August 11, 2022 - 4:37pm

Mohamed Abushahab, the Ambassador of the UAE to the United Nations (UN), recently made a statement at a UN Security Council Briefing on the threats to international peace and security caused by terrorist attacks. Abushahab talked about the continued threat of Da’esh (Islamic State) and its affiliates as well as the fight against al-Qaeda remaining a global priority.

The Ambassador also took this opportunity to emphasise a curious point: that “there is nothing Islamic about terrorism” and to end to the use of ‘Islamic State’ in reference to Dae’sh. This is an ill-conceived statement that ignores the widely available violent Islamic doctrines relied upon by the very groups he is talking about. Not only that, it also plays directly into the hands of Islamists in the West who have long wanted to control language when it comes to Islamic inspired terrorism.

The first point that should be made is that Islam is a religion that has been left to Muslims to interpret how they see fit. As a result, there are many sects within Islam, the two largest being Sunni and Shia. The Sunni sect have a sub-sect of conservative Muslims known as Salafis — the word deriving from salaf al-sahi — the first three generations of people since the death of the Prophet Muhammed.

Salafis themselves can be categorised into a further three sub-sects: quietest, activists and jihadists. The first two, quietest and activists do not engage in violence themselves, but the latter does support it in principle if it is to benefit the ‘Ummah’ (global Muslim community) or to spread Islam. The Jihadists on the other hand, actively use violence for this very purpose and can be considered violent rejectionists.

But the Salafis didn’t just wake up one day and declare themselves jihadists; instead they produced a whole doctrine which provides the justification for their violence. Shiraz Maher, the Director of the International Centre for the Study of Radicalisation (ICSR) posits that there are five essential and irreducible features of the Salafi-Jihadi movement: 1) tawhíd (belief in the oneness of God), 2) hákimiyyah (the absolute rule of God), 3) al-walá wa-l-bará (loyalty and disavowal), 4) jihad (holy war) and 5) takfír (excommunication). The first two features are used to promote the faith whereas the remainder three features are to protect it.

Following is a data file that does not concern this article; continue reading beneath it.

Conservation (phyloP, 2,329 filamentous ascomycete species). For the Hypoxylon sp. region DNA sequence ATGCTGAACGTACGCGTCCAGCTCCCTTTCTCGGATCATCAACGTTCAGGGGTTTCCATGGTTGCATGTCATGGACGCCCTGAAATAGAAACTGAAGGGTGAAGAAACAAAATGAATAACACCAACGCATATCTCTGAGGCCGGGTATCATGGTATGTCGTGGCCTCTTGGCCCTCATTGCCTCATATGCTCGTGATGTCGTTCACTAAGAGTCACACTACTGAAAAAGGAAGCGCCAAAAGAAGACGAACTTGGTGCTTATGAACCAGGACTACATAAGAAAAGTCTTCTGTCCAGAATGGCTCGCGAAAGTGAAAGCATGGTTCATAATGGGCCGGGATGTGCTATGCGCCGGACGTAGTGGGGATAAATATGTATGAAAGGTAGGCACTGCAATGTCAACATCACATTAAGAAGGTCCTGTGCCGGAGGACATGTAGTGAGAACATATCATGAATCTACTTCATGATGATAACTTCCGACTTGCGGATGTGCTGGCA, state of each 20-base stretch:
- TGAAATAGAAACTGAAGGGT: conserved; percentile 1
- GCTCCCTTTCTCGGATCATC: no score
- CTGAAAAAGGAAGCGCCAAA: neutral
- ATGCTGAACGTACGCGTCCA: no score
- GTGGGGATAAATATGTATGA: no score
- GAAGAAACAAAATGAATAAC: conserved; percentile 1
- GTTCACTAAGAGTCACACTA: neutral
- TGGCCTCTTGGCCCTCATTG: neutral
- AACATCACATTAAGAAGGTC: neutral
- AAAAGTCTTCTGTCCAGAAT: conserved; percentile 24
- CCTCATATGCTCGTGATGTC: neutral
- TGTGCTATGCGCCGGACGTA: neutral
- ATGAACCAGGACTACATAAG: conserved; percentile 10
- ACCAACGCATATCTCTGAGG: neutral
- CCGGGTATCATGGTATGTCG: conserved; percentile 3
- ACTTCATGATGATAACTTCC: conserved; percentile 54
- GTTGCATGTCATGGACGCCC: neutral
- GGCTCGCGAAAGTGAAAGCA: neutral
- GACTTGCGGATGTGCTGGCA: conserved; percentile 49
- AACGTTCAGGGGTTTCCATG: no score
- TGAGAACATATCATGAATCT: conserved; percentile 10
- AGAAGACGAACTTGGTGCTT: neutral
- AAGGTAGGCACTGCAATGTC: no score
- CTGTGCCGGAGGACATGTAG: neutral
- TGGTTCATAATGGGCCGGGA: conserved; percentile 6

The key point to note here is that while these features are needed to form the Salafi Jihadist ideology, these ideas exist in normative Islamic traditions nonetheless. They do not exist because of Salafis — they exist despite Salafis. Therefore, to assume that there is nothing Islamic about terrorism ignores the very history of ideas in Islamic theology that have existed since its conception 1400 years ago.

But there are also wider implications to making statements that do not fully appreciate the history of ideas in Islamic theology and to exonerate the religion of Islam from any aspect of violence. Islamists in the west have, for many years, attempted to control the language used to describe acts of terror when the perpetrator is found to have been Muslim.

The National Association of Muslim Police (NAMP) was looking at proposals to drop the word ‘Islamist’ or ‘jihadi’ when describing attacks from individuals claiming Islam as their motive. Instead, they were seeking to replace these terms with “faith-claimed terrorism”, or “terrorists abusing religious motivations” and even more strangely, “adherents of Osama bin-Laden’s ideology”.

This move garnered support from Islamist organisations who have claimed that it would mark a “milestone in undoing the harms the counter-terror apparatus has inflicted upon Muslim communities.” What harm is being inflicted on Muslim communities by accurately describing Muslim perpetrators of terrorism as Islamist or Jihadis is anyone’s guess. But the Ambassador to the UN gives these groups legitimacy by making statements that serve a shared purpose with them.

Mohamed Abushahab is clearly mistaken if he believes that there is only one interpretation of Islam and that it is a peaceful one. To make such a statement, not only ignores the well-established theology of violence within the Islamic tradition, but it also places him in a position that he, nor anyone else, can take, which is to declare what Islam is.

Wasiq Wasiq is an academic specialising in defence and terrorism.